08 Jan Mid-Winter Improvements at the Farm
We’ve been hunkered down, waiting out the cold, but not hunkered down as much as our eight barn cats–they’re almost in hibernation mode, piled on top of each other in their cat house cribs. Still, work continues for me and Jill inside the house, where we’ve finished two big projects: the guest room and the kitchen. In 1959, the original owners of the house nailed plywood to the farmhouse floors, then covered that with linoleum, for an “updated” look. Getting up all of that–with prybars and nail-pullers–was a messy, muscle-straining job. Then both rooms needed new electricity. In the guest room, which sits in the attic, adding electricity meant pulling up floorboards to run the wires.
The guest room has its own full bathroom, which I had to strip down and tile. I’d done some tiling before, but nothing like this. Suffice it to say, I learned a lot. The best lesson: use mastic (glue) instead of thinset (mortar). Thinset is much cheaper but also much messier and much less consistent–inevitably, your tiles will sag. Mastic makes tiles stick fast and hard.
The guest suite makeover took more than a month of consistent work. We’re going to decorate it like a boy’s room: the bookshelf holds a collection of boys’ adventure books (1900-1920s) that we found in the attic. We’ll add more children’s books, a model airplane, and who knows what else.
The kitchen: oh, my. It was the biggest house project because we had to start from scratch. The updated 1959 version looked kind of cute at first glance but, in actuality, it was a wreck: rusty metal cabinets, decrepit appliances, metal tiles (that’s right, metal) on the walls, linoleum on the built-up floor, no insulation in the walls. We took it all down. I joked: the guy who installed the 1959 version must have been a bunker builder–he installed walls on top of walls and a second ceiling over the original. It was hell to remove all of that.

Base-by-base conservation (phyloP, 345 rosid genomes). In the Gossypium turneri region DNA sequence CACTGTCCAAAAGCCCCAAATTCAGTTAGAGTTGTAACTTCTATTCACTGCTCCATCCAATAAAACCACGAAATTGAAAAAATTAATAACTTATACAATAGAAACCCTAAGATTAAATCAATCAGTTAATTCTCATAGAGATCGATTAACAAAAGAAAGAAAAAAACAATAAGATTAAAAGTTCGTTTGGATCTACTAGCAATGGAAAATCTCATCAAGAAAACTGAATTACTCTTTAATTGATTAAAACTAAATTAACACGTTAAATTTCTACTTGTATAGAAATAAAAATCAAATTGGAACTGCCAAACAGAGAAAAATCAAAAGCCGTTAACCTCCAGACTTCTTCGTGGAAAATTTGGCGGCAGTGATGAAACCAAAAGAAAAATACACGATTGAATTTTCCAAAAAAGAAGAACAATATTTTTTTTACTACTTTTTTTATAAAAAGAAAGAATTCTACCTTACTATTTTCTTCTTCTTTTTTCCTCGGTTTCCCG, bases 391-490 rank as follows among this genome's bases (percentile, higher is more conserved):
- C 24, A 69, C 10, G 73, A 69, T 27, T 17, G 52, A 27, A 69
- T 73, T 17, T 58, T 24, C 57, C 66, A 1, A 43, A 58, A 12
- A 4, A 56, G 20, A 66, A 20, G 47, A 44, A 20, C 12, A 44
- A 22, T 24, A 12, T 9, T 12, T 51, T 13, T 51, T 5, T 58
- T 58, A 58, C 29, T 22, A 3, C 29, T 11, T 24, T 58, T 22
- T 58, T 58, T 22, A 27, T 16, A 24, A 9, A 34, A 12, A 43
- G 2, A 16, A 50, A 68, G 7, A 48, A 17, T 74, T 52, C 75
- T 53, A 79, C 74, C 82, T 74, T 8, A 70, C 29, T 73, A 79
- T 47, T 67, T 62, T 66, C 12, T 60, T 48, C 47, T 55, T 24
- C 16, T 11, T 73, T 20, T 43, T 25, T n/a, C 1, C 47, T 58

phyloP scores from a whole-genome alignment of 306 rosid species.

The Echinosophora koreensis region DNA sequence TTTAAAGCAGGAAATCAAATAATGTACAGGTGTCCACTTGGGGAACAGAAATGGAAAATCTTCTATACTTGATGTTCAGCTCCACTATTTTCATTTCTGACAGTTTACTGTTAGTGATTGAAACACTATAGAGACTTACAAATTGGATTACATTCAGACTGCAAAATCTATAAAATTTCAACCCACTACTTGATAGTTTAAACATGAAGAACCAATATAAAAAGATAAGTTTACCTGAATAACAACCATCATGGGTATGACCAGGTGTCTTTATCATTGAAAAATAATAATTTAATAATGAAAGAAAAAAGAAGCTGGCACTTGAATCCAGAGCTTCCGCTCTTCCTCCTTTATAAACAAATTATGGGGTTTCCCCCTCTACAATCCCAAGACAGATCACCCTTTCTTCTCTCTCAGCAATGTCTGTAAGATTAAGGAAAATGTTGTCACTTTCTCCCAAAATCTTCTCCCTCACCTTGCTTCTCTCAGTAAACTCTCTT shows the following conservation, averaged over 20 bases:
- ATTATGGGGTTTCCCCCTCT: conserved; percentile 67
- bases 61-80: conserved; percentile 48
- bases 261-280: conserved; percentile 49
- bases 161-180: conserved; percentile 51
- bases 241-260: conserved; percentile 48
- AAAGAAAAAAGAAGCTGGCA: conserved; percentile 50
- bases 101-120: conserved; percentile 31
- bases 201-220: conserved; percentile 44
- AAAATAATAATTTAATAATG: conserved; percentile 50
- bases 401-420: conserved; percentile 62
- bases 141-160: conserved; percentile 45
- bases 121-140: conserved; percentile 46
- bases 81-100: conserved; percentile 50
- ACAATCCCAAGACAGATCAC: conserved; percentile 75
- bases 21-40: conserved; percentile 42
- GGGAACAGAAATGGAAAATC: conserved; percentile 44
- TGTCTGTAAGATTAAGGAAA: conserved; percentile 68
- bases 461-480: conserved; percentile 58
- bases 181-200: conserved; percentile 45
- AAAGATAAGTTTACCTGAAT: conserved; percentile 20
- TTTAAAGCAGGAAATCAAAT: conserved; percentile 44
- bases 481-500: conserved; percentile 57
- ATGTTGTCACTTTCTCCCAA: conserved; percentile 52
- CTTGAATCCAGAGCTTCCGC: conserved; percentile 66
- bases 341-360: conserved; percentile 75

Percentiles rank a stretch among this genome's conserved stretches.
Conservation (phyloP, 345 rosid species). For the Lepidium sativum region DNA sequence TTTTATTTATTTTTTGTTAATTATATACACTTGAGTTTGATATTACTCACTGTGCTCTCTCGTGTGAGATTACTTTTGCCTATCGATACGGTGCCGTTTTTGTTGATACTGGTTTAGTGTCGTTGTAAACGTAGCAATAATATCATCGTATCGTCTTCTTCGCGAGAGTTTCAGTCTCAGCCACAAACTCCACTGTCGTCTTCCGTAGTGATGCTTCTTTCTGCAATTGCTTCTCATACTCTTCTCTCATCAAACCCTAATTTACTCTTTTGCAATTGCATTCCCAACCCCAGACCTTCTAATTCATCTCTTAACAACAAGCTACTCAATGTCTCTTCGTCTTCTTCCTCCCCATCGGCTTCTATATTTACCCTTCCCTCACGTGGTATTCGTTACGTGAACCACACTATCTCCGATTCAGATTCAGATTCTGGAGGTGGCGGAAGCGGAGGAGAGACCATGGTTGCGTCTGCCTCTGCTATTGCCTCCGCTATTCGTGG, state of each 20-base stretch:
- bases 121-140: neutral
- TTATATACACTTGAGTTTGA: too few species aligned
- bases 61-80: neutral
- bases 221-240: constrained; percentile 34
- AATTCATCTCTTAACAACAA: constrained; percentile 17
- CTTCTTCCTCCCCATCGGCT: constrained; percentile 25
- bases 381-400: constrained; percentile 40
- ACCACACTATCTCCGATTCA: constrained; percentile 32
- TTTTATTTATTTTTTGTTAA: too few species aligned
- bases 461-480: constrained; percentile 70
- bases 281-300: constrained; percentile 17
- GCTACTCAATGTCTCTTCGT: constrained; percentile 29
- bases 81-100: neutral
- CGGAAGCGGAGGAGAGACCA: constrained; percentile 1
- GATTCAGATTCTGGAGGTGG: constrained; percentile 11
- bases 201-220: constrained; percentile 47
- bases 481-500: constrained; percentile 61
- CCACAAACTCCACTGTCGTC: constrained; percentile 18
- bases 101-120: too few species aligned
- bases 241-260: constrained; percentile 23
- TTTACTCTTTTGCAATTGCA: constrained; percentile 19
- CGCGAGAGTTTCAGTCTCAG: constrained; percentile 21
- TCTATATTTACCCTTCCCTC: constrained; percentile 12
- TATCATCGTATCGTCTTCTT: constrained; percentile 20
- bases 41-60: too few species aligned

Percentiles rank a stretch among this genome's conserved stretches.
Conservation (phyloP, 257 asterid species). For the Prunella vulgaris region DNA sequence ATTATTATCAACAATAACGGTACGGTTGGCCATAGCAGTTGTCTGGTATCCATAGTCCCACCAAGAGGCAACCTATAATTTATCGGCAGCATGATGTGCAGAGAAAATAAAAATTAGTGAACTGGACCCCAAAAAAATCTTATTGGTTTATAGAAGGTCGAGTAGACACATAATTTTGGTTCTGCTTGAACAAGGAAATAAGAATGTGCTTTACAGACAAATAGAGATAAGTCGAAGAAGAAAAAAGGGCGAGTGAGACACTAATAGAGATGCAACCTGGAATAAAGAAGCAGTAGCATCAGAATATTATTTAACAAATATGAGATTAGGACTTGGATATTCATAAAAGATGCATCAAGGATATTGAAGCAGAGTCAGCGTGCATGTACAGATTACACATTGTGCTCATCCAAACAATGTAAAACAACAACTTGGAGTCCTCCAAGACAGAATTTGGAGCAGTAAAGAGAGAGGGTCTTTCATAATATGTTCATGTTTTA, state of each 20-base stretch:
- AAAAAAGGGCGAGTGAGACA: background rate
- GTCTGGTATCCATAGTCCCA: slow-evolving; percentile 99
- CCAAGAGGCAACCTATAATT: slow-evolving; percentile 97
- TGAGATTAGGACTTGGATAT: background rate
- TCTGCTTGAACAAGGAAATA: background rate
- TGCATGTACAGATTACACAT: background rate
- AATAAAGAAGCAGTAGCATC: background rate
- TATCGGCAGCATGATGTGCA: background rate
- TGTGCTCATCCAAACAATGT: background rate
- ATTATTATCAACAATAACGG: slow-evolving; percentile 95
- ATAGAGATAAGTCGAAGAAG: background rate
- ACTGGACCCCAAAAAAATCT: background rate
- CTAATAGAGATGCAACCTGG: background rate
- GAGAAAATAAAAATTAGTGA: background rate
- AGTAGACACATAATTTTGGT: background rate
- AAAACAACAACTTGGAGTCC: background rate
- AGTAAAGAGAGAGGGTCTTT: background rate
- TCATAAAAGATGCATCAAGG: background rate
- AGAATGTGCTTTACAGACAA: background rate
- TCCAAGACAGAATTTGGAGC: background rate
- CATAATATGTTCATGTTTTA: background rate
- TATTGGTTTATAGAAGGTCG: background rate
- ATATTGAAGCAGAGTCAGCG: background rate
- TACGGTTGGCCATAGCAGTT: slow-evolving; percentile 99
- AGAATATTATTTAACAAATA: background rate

Jill has taught me to be bold when renovating. Unless there’s a truly historic feature you ought to preserve, there’s no reason to observe the original layout of any room. In this case, we removed the huge original radiator and put a smaller one in a different location. Then I took out the back door and made thsy opening into a window so that we’d have room for our big, six-burner range. I replaced the 1959 sink window with something that looked older and I installed it higher to accommodate our farm sink.
The cabinets were most problematic. I custom-built a set, using some cool windows we’d found at salvage. But the cabinets extended too far down the wall, obscuring the counter space. So I had to tear them out and try again. Eventually, we found an old set of solid wood cabinets, almost a Shaker style (very simple) at a salvage warehouse. Then, with a friend’s help, I boxed them up to the ceiling with crown molding. I had a couple of metal fabricators salvage the old stainless steel counter and build a couple of new ones. I cut some salvaged marble for the other counters; then, with vintage subway tile, I created a backsplash that runs around the entire room.
The final effect is that, with the exception of the new appliances, the kitchen looks original to the house, circa 1920. You’ll notice I’ve mentioned “salvage” a lot: virtually everything in the kitchen is old stuff we’ve bought at auctions, flea markets, and salvage warehouses.
Had I to do it again, I would have put down a new wood floor. But deadlines and other exigencies forced us to get the kitchen up and running sooner rather than later. That’s the theme we must live with: nothing is perfect.